For one, PUBG users were directed to download Game for Peace in a notice announcing its closure. People’s gaming history and achievement were transferred to the new game, and players and industry analysts have pointed out the striking resemblance between the two.

“It’s basically the same game with some tweaks,” said a Guangzhou-based PUBG player who has been playing the title since its launching, adding that the adjustment to tone down violence “doesn’t really harm the gamer experience.”

“Just ignore those details,” suggested the user.

For instance, characters who are shot don’t bleed in Game for Peace. A muzzle flash replaces gore as bloody scenes no longer pass the muster. And when people are dying, they kneel, surrender their loot box, and wave goodbye. Very civil. Very friendly.

“It’s what we call changing skin [for a game],” a Shenzhen-based mobile game studio founder said to TechCrunch. “The gameplay stays largely intact.”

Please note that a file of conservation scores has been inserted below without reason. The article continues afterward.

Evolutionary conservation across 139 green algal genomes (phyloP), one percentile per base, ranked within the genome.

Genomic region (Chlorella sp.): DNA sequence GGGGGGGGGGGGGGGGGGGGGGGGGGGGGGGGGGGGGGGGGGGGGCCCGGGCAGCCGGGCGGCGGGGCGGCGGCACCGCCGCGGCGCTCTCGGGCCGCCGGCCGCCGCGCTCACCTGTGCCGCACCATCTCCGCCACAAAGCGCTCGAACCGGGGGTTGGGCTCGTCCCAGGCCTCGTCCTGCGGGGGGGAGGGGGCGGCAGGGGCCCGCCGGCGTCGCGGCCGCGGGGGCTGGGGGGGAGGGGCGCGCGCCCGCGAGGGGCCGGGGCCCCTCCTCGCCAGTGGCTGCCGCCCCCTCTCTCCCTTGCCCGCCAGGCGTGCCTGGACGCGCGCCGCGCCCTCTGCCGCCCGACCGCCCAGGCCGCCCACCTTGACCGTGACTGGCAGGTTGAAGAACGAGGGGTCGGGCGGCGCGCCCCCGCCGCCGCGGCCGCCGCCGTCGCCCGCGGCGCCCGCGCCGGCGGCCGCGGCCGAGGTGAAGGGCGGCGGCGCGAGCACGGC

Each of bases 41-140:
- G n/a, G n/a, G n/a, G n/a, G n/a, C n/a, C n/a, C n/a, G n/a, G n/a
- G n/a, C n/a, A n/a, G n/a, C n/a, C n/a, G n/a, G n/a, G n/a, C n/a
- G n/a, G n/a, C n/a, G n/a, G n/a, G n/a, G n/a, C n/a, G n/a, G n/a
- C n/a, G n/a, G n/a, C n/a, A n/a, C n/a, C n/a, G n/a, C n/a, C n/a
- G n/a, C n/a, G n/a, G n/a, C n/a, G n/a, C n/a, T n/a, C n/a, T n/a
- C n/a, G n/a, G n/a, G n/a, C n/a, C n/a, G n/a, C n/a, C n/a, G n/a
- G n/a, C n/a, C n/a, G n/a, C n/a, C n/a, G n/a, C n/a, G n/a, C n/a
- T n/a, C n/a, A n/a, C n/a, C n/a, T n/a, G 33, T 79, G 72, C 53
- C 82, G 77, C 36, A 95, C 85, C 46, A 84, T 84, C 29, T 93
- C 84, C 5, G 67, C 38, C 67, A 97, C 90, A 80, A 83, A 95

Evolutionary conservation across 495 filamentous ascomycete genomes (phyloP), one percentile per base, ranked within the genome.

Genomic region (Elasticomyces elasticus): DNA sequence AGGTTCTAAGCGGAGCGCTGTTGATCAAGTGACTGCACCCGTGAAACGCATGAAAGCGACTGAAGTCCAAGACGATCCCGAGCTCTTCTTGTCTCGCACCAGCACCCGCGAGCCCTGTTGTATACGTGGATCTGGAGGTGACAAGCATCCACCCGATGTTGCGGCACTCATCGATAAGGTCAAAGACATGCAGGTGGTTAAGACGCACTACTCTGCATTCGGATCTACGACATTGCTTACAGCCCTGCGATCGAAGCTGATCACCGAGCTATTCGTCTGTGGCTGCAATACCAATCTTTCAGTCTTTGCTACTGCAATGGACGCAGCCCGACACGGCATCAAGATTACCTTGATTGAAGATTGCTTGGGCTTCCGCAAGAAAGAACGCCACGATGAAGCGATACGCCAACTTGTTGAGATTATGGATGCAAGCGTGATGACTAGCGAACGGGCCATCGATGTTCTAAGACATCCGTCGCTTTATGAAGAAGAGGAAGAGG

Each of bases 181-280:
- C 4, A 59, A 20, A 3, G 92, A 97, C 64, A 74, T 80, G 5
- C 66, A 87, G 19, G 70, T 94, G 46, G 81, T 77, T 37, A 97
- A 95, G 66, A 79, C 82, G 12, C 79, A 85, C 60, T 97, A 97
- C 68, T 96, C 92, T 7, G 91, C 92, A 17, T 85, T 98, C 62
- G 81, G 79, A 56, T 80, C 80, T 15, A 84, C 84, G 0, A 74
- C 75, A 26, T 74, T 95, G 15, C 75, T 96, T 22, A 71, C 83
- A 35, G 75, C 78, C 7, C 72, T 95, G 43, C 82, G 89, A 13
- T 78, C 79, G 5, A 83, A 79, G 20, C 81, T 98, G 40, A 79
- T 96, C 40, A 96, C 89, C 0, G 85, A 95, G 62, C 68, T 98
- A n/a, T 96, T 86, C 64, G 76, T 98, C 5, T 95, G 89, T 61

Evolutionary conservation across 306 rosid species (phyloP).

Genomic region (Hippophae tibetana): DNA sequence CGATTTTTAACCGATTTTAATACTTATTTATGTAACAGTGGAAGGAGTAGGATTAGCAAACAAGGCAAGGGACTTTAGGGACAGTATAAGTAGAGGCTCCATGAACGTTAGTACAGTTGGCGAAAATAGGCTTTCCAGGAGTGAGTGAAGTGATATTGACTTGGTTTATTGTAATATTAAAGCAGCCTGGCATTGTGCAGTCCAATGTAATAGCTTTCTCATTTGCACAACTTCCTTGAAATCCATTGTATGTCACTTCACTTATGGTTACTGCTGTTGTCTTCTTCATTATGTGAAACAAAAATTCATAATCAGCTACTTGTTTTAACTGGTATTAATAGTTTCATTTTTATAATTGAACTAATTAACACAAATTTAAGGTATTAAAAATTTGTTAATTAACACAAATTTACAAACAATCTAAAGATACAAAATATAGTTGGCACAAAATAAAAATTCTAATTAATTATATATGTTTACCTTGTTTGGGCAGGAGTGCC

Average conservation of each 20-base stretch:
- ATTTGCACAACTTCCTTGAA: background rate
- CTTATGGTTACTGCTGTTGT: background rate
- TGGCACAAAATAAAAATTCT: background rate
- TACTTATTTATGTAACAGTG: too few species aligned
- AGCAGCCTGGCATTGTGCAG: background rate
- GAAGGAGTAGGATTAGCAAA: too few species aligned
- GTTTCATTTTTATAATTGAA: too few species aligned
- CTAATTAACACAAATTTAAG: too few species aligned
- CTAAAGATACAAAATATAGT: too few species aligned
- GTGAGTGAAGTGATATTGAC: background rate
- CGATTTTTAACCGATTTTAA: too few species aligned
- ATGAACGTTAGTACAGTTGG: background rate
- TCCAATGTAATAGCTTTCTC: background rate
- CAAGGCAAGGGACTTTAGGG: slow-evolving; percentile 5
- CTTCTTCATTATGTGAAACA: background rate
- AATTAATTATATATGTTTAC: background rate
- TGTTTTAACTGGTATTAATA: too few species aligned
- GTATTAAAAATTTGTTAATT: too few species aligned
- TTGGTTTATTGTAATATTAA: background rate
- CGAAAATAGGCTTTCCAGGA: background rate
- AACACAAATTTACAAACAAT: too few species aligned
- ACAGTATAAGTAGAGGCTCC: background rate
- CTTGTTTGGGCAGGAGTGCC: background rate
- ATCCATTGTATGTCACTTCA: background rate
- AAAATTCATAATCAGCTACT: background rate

Other PUBG users are less sanguine about the transition. “I don’t think this is the correct decision from the regulators. Getting oversensitive in the approval process will prevent Chinese games from growing big and strong,” wrote one contributor with more than 135 thousand followers on Zhihu, the Chinese equivalent of Quora.

But such compromise is increasingly inevitable as Chinese authorities reinforce rules around what people can consume online, not just in games but also through news readers, video platforms, and even music streaming services. Content creators must be able to decipher regulators’ directives, some of which are straightforward as “the name of the game should not contain words other than simplified Chinese.” Others requirements are more obscure, like “no violation of core socialist’s values,” a set of 12 moral principles — including prosperity, democracy, civility, and harmony — that are propagated by the Chinese Communist Party in recent years.